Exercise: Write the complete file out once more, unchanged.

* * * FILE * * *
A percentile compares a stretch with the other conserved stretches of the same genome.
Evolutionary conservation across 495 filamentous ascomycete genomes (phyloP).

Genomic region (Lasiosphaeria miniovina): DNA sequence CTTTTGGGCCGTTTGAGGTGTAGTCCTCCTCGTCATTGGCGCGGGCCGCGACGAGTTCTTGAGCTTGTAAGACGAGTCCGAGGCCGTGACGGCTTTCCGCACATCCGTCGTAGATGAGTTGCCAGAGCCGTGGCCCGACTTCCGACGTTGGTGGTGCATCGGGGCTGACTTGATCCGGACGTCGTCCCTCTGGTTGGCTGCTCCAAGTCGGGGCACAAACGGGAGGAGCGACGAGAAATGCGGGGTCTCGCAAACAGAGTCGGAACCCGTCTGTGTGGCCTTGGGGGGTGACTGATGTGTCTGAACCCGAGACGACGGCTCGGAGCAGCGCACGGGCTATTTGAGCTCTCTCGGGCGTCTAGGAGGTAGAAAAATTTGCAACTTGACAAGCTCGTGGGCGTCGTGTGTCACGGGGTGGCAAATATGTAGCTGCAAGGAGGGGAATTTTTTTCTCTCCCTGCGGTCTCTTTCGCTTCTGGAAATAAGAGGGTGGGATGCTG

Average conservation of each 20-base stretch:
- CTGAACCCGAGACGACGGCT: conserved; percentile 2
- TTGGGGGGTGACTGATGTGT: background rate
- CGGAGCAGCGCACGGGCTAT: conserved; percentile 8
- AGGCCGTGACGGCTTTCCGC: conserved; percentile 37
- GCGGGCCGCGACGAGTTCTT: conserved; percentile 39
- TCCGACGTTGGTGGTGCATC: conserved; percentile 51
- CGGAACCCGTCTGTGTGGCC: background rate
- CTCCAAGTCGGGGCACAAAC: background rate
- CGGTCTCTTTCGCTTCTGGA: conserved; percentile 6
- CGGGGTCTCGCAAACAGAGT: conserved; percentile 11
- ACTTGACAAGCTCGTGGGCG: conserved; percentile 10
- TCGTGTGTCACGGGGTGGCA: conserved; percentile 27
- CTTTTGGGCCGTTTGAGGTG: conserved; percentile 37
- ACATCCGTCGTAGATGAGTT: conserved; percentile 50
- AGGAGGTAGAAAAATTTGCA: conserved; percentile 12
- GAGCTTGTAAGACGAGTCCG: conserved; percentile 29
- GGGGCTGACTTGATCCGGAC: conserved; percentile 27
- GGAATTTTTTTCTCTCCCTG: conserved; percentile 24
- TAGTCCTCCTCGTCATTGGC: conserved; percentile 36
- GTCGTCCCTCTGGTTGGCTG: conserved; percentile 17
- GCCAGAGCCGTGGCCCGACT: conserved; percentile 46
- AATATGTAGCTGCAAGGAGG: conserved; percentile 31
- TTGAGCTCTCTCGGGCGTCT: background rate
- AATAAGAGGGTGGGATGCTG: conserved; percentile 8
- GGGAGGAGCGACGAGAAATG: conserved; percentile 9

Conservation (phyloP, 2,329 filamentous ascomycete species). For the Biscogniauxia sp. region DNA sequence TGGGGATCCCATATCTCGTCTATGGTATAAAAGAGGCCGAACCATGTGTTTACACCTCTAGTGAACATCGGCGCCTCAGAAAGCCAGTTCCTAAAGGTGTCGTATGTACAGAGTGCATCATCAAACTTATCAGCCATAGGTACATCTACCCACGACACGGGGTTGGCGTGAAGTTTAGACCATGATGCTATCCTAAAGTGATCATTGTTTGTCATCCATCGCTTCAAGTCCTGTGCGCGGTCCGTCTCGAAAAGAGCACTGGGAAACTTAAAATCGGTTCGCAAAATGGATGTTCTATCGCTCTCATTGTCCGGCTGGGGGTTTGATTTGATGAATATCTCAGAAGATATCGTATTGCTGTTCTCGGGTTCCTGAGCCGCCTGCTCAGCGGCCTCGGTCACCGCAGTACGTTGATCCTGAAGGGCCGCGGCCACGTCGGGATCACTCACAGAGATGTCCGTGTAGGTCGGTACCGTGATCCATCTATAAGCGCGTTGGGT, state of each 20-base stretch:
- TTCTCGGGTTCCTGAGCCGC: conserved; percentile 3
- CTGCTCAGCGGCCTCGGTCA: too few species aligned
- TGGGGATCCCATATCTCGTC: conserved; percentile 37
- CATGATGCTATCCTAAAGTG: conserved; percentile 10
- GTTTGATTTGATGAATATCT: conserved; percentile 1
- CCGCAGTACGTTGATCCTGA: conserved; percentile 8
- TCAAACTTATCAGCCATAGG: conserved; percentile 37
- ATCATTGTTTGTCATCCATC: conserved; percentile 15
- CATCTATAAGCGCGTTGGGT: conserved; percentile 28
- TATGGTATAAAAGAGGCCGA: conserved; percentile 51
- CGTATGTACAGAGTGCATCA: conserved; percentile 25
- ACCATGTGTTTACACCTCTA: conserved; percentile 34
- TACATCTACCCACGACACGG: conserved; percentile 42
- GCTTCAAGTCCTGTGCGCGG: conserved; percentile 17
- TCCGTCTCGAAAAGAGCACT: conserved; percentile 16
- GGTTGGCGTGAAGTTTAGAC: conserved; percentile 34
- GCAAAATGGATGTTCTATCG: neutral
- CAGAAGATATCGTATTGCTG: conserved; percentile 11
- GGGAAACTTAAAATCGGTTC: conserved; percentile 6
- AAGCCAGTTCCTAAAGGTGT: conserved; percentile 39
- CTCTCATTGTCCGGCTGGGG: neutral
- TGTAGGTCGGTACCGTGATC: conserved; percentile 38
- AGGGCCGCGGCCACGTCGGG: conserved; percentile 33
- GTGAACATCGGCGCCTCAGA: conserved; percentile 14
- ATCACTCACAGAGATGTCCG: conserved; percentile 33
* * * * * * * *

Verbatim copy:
A percentile compares a stretch with the other conserved stretches of the same genome.
Evolutionary conservation across 495 filamentous ascomycete genomes (phyloP).

Genomic region (Lasiosphaeria miniovina): DNA sequence CTTTTGGGCCGTTTGAGGTGTAGTCCTCCTCGTCATTGGCGCGGGCCGCGACGAGTTCTTGAGCTTGTAAGACGAGTCCGAGGCCGTGACGGCTTTCCGCACATCCGTCGTAGATGAGTTGCCAGAGCCGTGGCCCGACTTCCGACGTTGGTGGTGCATCGGGGCTGACTTGATCCGGACGTCGTCCCTCTGGTTGGCTGCTCCAAGTCGGGGCACAAACGGGAGGAGCGACGAGAAATGCGGGGTCTCGCAAACAGAGTCGGAACCCGTCTGTGTGGCCTTGGGGGGTGACTGATGTGTCTGAACCCGAGACGACGGCTCGGAGCAGCGCACGGGCTATTTGAGCTCTCTCGGGCGTCTAGGAGGTAGAAAAATTTGCAACTTGACAAGCTCGTGGGCGTCGTGTGTCACGGGGTGGCAAATATGTAGCTGCAAGGAGGGGAATTTTTTTCTCTCCCTGCGGTCTCTTTCGCTTCTGGAAATAAGAGGGTGGGATGCTG

Average conservation of each 20-base stretch:
- CTGAACCCGAGACGACGGCT: conserved; percentile 2
- TTGGGGGGTGACTGATGTGT: background rate
- CGGAGCAGCGCACGGGCTAT: conserved; percentile 8
- AGGCCGTGACGGCTTTCCGC: conserved; percentile 37
- GCGGGCCGCGACGAGTTCTT: conserved; percentile 39
- TCCGACGTTGGTGGTGCATC: conserved; percentile 51
- CGGAACCCGTCTGTGTGGCC: background rate
- CTCCAAGTCGGGGCACAAAC: background rate
- CGGTCTCTTTCGCTTCTGGA: conserved; percentile 6
- CGGGGTCTCGCAAACAGAGT: conserved; percentile 11
- ACTTGACAAGCTCGTGGGCG: conserved; percentile 10
- TCGTGTGTCACGGGGTGGCA: conserved; percentile 27
- CTTTTGGGCCGTTTGAGGTG: conserved; percentile 37
- ACATCCGTCGTAGATGAGTT: conserved; percentile 50
- AGGAGGTAGAAAAATTTGCA: conserved; percentile 12
- GAGCTTGTAAGACGAGTCCG: conserved; percentile 29
- GGGGCTGACTTGATCCGGAC: conserved; percentile 27
- GGAATTTTTTTCTCTCCCTG: conserved; percentile 24
- TAGTCCTCCTCGTCATTGGC: conserved; percentile 36
- GTCGTCCCTCTGGTTGGCTG: conserved; percentile 17
- GCCAGAGCCGTGGCCCGACT: conserved; percentile 46
- AATATGTAGCTGCAAGGAGG: conserved; percentile 31
- TTGAGCTCTCTCGGGCGTCT: background rate
- AATAAGAGGGTGGGATGCTG: conserved; percentile 8
- GGGAGGAGCGACGAGAAATG: conserved; percentile 9

Conservation (phyloP, 2,329 filamentous ascomycete species). For the Biscogniauxia sp. region DNA sequence TGGGGATCCCATATCTCGTCTATGGTATAAAAGAGGCCGAACCATGTGTTTACACCTCTAGTGAACATCGGCGCCTCAGAAAGCCAGTTCCTAAAGGTGTCGTATGTACAGAGTGCATCATCAAACTTATCAGCCATAGGTACATCTACCCACGACACGGGGTTGGCGTGAAGTTTAGACCATGATGCTATCCTAAAGTGATCATTGTTTGTCATCCATCGCTTCAAGTCCTGTGCGCGGTCCGTCTCGAAAAGAGCACTGGGAAACTTAAAATCGGTTCGCAAAATGGATGTTCTATCGCTCTCATTGTCCGGCTGGGGGTTTGATTTGATGAATATCTCAGAAGATATCGTATTGCTGTTCTCGGGTTCCTGAGCCGCCTGCTCAGCGGCCTCGGTCACCGCAGTACGTTGATCCTGAAGGGCCGCGGCCACGTCGGGATCACTCACAGAGATGTCCGTGTAGGTCGGTACCGTGATCCATCTATAAGCGCGTTGGGT, state of each 20-base stretch:
- TTCTCGGGTTCCTGAGCCGC: conserved; percentile 3
- CTGCTCAGCGGCCTCGGTCA: too few species aligned
- TGGGGATCCCATATCTCGTC: conserved; percentile 37
- CATGATGCTATCCTAAAGTG: conserved; percentile 10
- GTTTGATTTGATGAATATCT: conserved; percentile 1
- CCGCAGTACGTTGATCCTGA: conserved; percentile 8
- TCAAACTTATCAGCCATAGG: conserved; percentile 37
- ATCATTGTTTGTCATCCATC: conserved; percentile 15
- CATCTATAAGCGCGTTGGGT: conserved; percentile 28
- TATGGTATAAAAGAGGCCGA: conserved; percentile 51
- CGTATGTACAGAGTGCATCA: conserved; percentile 25
- ACCATGTGTTTACACCTCTA: conserved; percentile 34
- TACATCTACCCACGACACGG: conserved; percentile 42
- GCTTCAAGTCCTGTGCGCGG: conserved; percentile 17
- TCCGTCTCGAAAAGAGCACT: conserved; percentile 16
- GGTTGGCGTGAAGTTTAGAC: conserved; percentile 34
- GCAAAATGGATGTTCTATCG: neutral
- CAGAAGATATCGTATTGCTG: conserved; percentile 11
- GGGAAACTTAAAATCGGTTC: conserved; percentile 6
- AAGCCAGTTCCTAAAGGTGT: conserved; percentile 39
- CTCTCATTGTCCGGCTGGGG: neutral
- TGTAGGTCGGTACCGTGATC: conserved; percentile 38
- AGGGCCGCGGCCACGTCGGG: conserved; percentile 33
- GTGAACATCGGCGCCTCAGA: conserved; percentile 14
- ATCACTCACAGAGATGTCCG: conserved; percentile 33